OK, now the situation is much clearer. The LED device is not a simple LED. That makes a very big difference. once again a bunch of details are now being provided that were not given along with the initial question. So now it is possible to provide some advice related to the actual problem. The first concern is the polarity of the voltage for that LED light assembly. If it is intended to have DC power it is probably polarity sensitive and will only work with the correct polarity applied. In addition, the electric lock solenoid may have a suppression diode installed, which will make it also polarity sensitive. If either of those is connected in reversed polarity it will not work. Next is the question of the current rating of that power supply. What is the current rating? It may not be adequate to power the lock, the light, and the keypad circuits. So there you have three possible sources of the problem. In addition, it is possible that the output current rating of the keypad assembly is not adequate for the load. It is also possible that the keypad output to unlock is only a short pulse.
Well, first of all the lock is not polarity sensitive. On the other hand the light is polarity sensitive. Also, the power supply is 12VDC, 2Amp. In addition, the keypad, if I am not mistaken, provides constant current for the lock as it uses a magnet to hold the lock open (usually used as a drawer locking mechanism). You can program the lock to hold it open from 1 to 99 seconds. The output of the keypad, the as per my measurement, is 12V.
 

MisterBill2

Joined Jan 23, 2018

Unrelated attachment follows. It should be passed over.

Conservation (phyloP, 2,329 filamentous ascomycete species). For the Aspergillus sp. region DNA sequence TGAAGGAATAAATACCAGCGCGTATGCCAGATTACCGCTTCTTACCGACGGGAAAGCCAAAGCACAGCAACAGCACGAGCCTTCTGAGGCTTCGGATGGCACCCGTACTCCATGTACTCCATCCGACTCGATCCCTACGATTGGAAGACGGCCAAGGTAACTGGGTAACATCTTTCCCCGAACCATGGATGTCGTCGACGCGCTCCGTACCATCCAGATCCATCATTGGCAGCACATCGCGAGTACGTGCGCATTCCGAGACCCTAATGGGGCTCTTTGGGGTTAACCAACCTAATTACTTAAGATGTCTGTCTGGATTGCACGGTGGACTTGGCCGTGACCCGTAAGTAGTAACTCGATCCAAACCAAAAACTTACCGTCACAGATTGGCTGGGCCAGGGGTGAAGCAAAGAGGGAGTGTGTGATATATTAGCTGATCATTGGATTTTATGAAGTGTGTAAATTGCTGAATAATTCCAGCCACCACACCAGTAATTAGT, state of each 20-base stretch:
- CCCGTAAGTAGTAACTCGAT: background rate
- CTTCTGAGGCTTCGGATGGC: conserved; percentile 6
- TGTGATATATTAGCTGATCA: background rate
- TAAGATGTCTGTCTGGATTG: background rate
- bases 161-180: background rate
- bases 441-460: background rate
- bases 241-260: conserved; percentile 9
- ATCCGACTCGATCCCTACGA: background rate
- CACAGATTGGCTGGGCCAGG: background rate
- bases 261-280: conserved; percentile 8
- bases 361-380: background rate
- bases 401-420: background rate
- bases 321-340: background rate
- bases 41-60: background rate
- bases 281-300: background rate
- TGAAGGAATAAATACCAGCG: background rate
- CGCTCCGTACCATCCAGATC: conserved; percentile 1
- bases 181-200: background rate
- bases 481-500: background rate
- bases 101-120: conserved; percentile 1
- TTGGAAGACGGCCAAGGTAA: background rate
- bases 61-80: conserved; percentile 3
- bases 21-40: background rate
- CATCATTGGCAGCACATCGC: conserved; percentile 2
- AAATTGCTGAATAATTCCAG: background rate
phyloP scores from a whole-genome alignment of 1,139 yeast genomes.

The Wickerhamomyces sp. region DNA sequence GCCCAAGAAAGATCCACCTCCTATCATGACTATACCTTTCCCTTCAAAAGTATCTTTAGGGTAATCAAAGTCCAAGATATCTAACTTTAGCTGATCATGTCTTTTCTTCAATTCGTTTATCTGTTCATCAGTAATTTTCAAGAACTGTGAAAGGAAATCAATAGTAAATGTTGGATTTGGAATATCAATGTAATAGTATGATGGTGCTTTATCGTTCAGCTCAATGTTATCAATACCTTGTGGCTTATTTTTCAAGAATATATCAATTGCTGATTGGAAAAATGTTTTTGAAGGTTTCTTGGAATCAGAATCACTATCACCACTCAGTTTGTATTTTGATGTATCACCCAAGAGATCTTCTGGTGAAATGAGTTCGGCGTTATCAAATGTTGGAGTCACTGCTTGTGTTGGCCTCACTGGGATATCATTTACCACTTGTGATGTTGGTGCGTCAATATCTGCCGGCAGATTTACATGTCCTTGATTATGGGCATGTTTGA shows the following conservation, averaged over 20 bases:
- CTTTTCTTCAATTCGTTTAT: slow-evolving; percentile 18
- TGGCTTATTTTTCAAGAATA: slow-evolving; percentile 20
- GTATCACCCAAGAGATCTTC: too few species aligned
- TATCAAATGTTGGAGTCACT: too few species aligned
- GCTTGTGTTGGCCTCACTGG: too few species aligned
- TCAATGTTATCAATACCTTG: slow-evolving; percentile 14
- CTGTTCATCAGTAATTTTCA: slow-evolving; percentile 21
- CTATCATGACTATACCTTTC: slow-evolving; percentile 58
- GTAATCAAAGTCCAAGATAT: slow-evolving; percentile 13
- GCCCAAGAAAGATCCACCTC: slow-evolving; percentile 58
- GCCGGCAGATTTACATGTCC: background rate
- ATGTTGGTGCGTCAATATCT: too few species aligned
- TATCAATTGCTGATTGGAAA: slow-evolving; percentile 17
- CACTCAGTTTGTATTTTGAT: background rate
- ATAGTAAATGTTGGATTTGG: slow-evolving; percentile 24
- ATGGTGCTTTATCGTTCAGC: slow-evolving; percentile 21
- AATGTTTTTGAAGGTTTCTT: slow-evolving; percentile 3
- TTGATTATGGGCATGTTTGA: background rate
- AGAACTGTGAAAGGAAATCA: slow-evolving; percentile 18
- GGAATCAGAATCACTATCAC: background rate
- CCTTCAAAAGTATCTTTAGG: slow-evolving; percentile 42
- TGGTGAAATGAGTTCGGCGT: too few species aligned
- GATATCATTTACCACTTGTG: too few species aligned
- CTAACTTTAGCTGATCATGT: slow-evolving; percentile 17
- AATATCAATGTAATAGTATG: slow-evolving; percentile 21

6,750
OK, it is clear that the lock does not have an internal diode like some lock solenoids have. That is good. And the voltage out from the keypad is 12 volts, as it should be. But what is the voltage from the keypad with both the lock and the LED light connected? And another question is about the intended power source for the light: Is it intended to work with any 12 volt source? Or it it intended to work with a very specific power source that is normally sold with it? Can you try lighting the LED from that power supply directly, without it being controlled by the keypad? That will verify that it is working correctly. That is the next logical step in discovering what the problem is.
 

dendad

Joined Feb 20, 2016
3,597
You ALWAYS need resistors with LEDs. Unless the supply is a constant current one with the correct current set.
Why do you need such a bright light for the lock indicator?
Are you wanting to illuminate the doorway?

The power supply probably will provide constant VOLTAGE, not constant current. There is a big difference in power supply terminology.

It's not a bare led, it's sold as a closet light that you would normally install as is connected to a DC 12V transformer of 350mA.
Is there any more to the LED than in the picture, like stuff on the back of the heatsink or parts on the end of the wire?
That looks like it is just an LED so a current control mechanism will be needed. LEDs are current operated devices, not voltage. Usually, they have a more or less constant forward voltage drop of around 2 volts or so, then if you put it on a 12V supply without a resistor or some other current control, you will instantly pop it.
Are you after an indicator or illumination?
A suitable resistor will be in the area of 39 Ohms and at least rated at 5 Watts it you are after 300mA or so. But that will be pretty bright!
A normal 3.5mm or 5mm LED as an indicator with a 1K resistor, as mentioned above, will give you a good lock operated pilot.
 
Top